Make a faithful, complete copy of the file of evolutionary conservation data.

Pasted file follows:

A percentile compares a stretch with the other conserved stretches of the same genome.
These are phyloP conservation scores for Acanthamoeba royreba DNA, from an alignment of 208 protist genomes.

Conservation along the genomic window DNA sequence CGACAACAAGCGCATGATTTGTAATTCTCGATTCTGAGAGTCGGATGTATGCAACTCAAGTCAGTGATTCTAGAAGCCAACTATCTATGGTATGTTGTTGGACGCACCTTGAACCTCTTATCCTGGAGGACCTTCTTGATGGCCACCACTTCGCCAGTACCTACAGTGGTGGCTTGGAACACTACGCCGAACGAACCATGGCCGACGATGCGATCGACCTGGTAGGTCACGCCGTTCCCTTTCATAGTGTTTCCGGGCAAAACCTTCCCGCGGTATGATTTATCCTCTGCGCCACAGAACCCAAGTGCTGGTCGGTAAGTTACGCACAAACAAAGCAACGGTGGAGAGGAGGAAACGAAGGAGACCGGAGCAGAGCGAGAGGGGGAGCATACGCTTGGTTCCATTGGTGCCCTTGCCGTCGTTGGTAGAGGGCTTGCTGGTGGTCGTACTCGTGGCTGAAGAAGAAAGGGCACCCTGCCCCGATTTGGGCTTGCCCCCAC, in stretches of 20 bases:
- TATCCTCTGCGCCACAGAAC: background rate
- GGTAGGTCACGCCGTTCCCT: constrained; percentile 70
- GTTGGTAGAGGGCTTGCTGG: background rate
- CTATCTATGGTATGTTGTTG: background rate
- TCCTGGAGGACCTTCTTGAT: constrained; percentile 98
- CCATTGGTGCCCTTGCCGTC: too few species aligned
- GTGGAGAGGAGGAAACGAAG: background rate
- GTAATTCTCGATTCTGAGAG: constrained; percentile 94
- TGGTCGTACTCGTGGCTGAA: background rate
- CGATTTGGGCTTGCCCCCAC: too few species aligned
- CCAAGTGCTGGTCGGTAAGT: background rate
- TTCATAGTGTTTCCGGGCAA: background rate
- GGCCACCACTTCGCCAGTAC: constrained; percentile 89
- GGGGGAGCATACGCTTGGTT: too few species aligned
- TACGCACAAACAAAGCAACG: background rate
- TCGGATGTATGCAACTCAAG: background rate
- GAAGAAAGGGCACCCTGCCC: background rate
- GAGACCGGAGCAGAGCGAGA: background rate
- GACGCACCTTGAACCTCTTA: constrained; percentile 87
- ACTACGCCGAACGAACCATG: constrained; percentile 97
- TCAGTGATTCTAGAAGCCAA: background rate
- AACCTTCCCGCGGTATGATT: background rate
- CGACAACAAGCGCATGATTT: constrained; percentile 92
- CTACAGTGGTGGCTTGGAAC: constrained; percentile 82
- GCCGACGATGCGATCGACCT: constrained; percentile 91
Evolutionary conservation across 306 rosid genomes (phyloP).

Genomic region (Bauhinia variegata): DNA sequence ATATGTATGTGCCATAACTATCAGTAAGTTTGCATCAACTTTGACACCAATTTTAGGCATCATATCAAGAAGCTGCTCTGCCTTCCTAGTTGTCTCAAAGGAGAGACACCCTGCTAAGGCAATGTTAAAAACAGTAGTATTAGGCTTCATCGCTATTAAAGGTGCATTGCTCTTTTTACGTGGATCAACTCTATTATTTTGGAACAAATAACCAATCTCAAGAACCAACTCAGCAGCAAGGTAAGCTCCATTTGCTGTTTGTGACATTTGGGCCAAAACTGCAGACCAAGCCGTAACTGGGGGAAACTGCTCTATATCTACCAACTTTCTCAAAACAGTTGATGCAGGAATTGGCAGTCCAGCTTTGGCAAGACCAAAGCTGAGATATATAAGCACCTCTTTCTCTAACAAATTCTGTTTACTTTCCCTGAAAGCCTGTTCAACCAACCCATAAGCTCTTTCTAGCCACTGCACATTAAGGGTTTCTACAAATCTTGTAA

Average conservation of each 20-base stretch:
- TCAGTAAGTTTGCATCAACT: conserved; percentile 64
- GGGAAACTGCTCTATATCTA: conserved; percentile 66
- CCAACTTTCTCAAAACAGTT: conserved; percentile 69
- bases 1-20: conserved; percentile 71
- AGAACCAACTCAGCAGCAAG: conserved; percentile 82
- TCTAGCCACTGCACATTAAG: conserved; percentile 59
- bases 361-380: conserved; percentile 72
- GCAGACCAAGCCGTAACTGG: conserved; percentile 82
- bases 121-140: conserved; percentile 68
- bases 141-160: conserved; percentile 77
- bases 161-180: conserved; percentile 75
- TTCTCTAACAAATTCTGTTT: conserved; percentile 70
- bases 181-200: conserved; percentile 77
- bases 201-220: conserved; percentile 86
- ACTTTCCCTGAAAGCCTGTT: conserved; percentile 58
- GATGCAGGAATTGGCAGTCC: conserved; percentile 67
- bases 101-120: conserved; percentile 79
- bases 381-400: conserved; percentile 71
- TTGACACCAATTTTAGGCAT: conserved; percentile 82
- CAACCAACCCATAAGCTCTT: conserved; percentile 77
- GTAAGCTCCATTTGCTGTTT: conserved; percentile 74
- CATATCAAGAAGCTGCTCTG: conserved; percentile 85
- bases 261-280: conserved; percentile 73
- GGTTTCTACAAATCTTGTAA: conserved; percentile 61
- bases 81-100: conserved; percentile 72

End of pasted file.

A percentile compares a stretch with the other conserved stretches of the same genome.
These are phyloP conservation scores for Acanthamoeba royreba DNA, from an alignment of 208 protist genomes.

Conservation along the genomic window DNA sequence CGACAACAAGCGCATGATTTGTAATTCTCGATTCTGAGAGTCGGATGTATGCAACTCAAGTCAGTGATTCTAGAAGCCAACTATCTATGGTATGTTGTTGGACGCACCTTGAACCTCTTATCCTGGAGGACCTTCTTGATGGCCACCACTTCGCCAGTACCTACAGTGGTGGCTTGGAACACTACGCCGAACGAACCATGGCCGACGATGCGATCGACCTGGTAGGTCACGCCGTTCCCTTTCATAGTGTTTCCGGGCAAAACCTTCCCGCGGTATGATTTATCCTCTGCGCCACAGAACCCAAGTGCTGGTCGGTAAGTTACGCACAAACAAAGCAACGGTGGAGAGGAGGAAACGAAGGAGACCGGAGCAGAGCGAGAGGGGGAGCATACGCTTGGTTCCATTGGTGCCCTTGCCGTCGTTGGTAGAGGGCTTGCTGGTGGTCGTACTCGTGGCTGAAGAAGAAAGGGCACCCTGCCCCGATTTGGGCTTGCCCCCAC, in stretches of 20 bases:
- TATCCTCTGCGCCACAGAAC: background rate
- GGTAGGTCACGCCGTTCCCT: constrained; percentile 70
- GTTGGTAGAGGGCTTGCTGG: background rate
- CTATCTATGGTATGTTGTTG: background rate
- TCCTGGAGGACCTTCTTGAT: constrained; percentile 98
- CCATTGGTGCCCTTGCCGTC: too few species aligned
- GTGGAGAGGAGGAAACGAAG: background rate
- GTAATTCTCGATTCTGAGAG: constrained; percentile 94
- TGGTCGTACTCGTGGCTGAA: background rate
- CGATTTGGGCTTGCCCCCAC: too few species aligned
- CCAAGTGCTGGTCGGTAAGT: background rate
- TTCATAGTGTTTCCGGGCAA: background rate
- GGCCACCACTTCGCCAGTAC: constrained; percentile 89
- GGGGGAGCATACGCTTGGTT: too few species aligned
- TACGCACAAACAAAGCAACG: background rate
- TCGGATGTATGCAACTCAAG: background rate
- GAAGAAAGGGCACCCTGCCC: background rate
- GAGACCGGAGCAGAGCGAGA: background rate
- GACGCACCTTGAACCTCTTA: constrained; percentile 87
- ACTACGCCGAACGAACCATG: constrained; percentile 97
- TCAGTGATTCTAGAAGCCAA: background rate
- AACCTTCCCGCGGTATGATT: background rate
- CGACAACAAGCGCATGATTT: constrained; percentile 92
- CTACAGTGGTGGCTTGGAAC: constrained; percentile 82
- GCCGACGATGCGATCGACCT: constrained; percentile 91
Evolutionary conservation across 306 rosid genomes (phyloP).

Genomic region (Bauhinia variegata): DNA sequence ATATGTATGTGCCATAACTATCAGTAAGTTTGCATCAACTTTGACACCAATTTTAGGCATCATATCAAGAAGCTGCTCTGCCTTCCTAGTTGTCTCAAAGGAGAGACACCCTGCTAAGGCAATGTTAAAAACAGTAGTATTAGGCTTCATCGCTATTAAAGGTGCATTGCTCTTTTTACGTGGATCAACTCTATTATTTTGGAACAAATAACCAATCTCAAGAACCAACTCAGCAGCAAGGTAAGCTCCATTTGCTGTTTGTGACATTTGGGCCAAAACTGCAGACCAAGCCGTAACTGGGGGAAACTGCTCTATATCTACCAACTTTCTCAAAACAGTTGATGCAGGAATTGGCAGTCCAGCTTTGGCAAGACCAAAGCTGAGATATATAAGCACCTCTTTCTCTAACAAATTCTGTTTACTTTCCCTGAAAGCCTGTTCAACCAACCCATAAGCTCTTTCTAGCCACTGCACATTAAGGGTTTCTACAAATCTTGTAA

Average conservation of each 20-base stretch:
- TCAGTAAGTTTGCATCAACT: conserved; percentile 64
- GGGAAACTGCTCTATATCTA: conserved; percentile 66
- CCAACTTTCTCAAAACAGTT: conserved; percentile 69
- bases 1-20: conserved; percentile 71
- AGAACCAACTCAGCAGCAAG: conserved; percentile 82
- TCTAGCCACTGCACATTAAG: conserved; percentile 59
- bases 361-380: conserved; percentile 72
- GCAGACCAAGCCGTAACTGG: conserved; percentile 82
- bases 121-140: conserved; percentile 68
- bases 141-160: conserved; percentile 77
- bases 161-180: conserved; percentile 75
- TTCTCTAACAAATTCTGTTT: conserved; percentile 70
- bases 181-200: conserved; percentile 77
- bases 201-220: conserved; percentile 86
- ACTTTCCCTGAAAGCCTGTT: conserved; percentile 58
- GATGCAGGAATTGGCAGTCC: conserved; percentile 67
- bases 101-120: conserved; percentile 79
- bases 381-400: conserved; percentile 71
- TTGACACCAATTTTAGGCAT: conserved; percentile 82
- CAACCAACCCATAAGCTCTT: conserved; percentile 77
- GTAAGCTCCATTTGCTGTTT: conserved; percentile 74
- CATATCAAGAAGCTGCTCTG: conserved; percentile 85
- bases 261-280: conserved; percentile 73
- GGTTTCTACAAATCTTGTAA: conserved; percentile 61
- bases 81-100: conserved; percentile 72